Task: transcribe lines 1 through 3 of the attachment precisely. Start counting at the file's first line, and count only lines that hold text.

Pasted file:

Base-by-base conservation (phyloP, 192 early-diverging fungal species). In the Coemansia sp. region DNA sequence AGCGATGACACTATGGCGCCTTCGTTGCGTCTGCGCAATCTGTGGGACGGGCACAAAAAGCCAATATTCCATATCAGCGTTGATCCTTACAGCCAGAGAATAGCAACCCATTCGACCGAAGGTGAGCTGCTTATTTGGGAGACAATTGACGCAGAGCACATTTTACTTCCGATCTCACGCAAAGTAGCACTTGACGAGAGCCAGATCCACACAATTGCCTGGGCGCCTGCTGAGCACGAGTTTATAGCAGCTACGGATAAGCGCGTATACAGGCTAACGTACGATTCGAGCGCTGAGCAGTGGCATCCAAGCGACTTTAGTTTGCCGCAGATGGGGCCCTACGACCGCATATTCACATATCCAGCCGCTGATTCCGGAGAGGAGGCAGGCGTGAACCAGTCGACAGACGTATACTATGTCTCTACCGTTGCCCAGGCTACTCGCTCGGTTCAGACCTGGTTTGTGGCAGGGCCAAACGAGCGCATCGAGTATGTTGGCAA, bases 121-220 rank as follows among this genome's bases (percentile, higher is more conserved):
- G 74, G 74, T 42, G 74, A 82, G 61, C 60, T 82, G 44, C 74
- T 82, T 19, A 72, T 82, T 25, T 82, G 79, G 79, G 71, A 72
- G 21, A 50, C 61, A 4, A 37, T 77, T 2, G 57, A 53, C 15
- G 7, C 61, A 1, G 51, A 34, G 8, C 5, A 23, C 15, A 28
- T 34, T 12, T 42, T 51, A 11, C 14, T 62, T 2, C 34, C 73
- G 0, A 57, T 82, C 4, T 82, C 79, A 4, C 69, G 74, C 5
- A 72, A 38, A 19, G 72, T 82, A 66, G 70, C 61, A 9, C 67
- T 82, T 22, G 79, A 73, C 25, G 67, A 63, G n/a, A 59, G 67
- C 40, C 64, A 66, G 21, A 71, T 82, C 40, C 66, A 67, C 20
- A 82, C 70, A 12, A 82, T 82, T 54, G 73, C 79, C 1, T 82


Base-by-base conservation (phyloP, 192 early-diverging fungal species). In the Coemansia sp. region DNA sequence AGCGATGACACTATGGCGCCTTCGTTGCGTCTGCGCAATCTGTGGGACGGGCACAAAAAGCCAATATTCCATATCAGCGTTGATCCTTACAGCCAGAGAATAGCAACCCATTCGACCGAAGGTGAGCTGCTTATTTGGGAGACAATTGACGCAGAGCACATTTTACTTCCGATCTCACGCAAAGTAGCACTTGACGAGAGCCAGATCCACACAATTGCCTGGGCGCCTGCTGAGCACGAGTTTATAGCAGCTACGGATAAGCGCGTATACAGGCTAACGTACGATTCGAGCGCTGAGCAGTGGCATCCAAGCGACTTTAGTTTGCCGCAGATGGGGCCCTACGACCGCATATTCACATATCCAGCCGCTGATTCCGGAGAGGAGGCAGGCGTGAACCAGTCGACAGACGTATACTATGTCTCTACCGTTGCCCAGGCTACTCGCTCGGTTCAGACCTGGTTTGTGGCAGGGCCAAACGAGCGCATCGAGTATGTTGGCAA, bases 121-220 rank as follows among this genome's bases (percentile, higher is more conserved):
- G 74, G 74, T 42, G 74, A 82, G 61, C 60, T 82, G 44, C 74
- T 82, T 19, A 72, T 82, T 25, T 82, G 79, G 79, G 71, A 72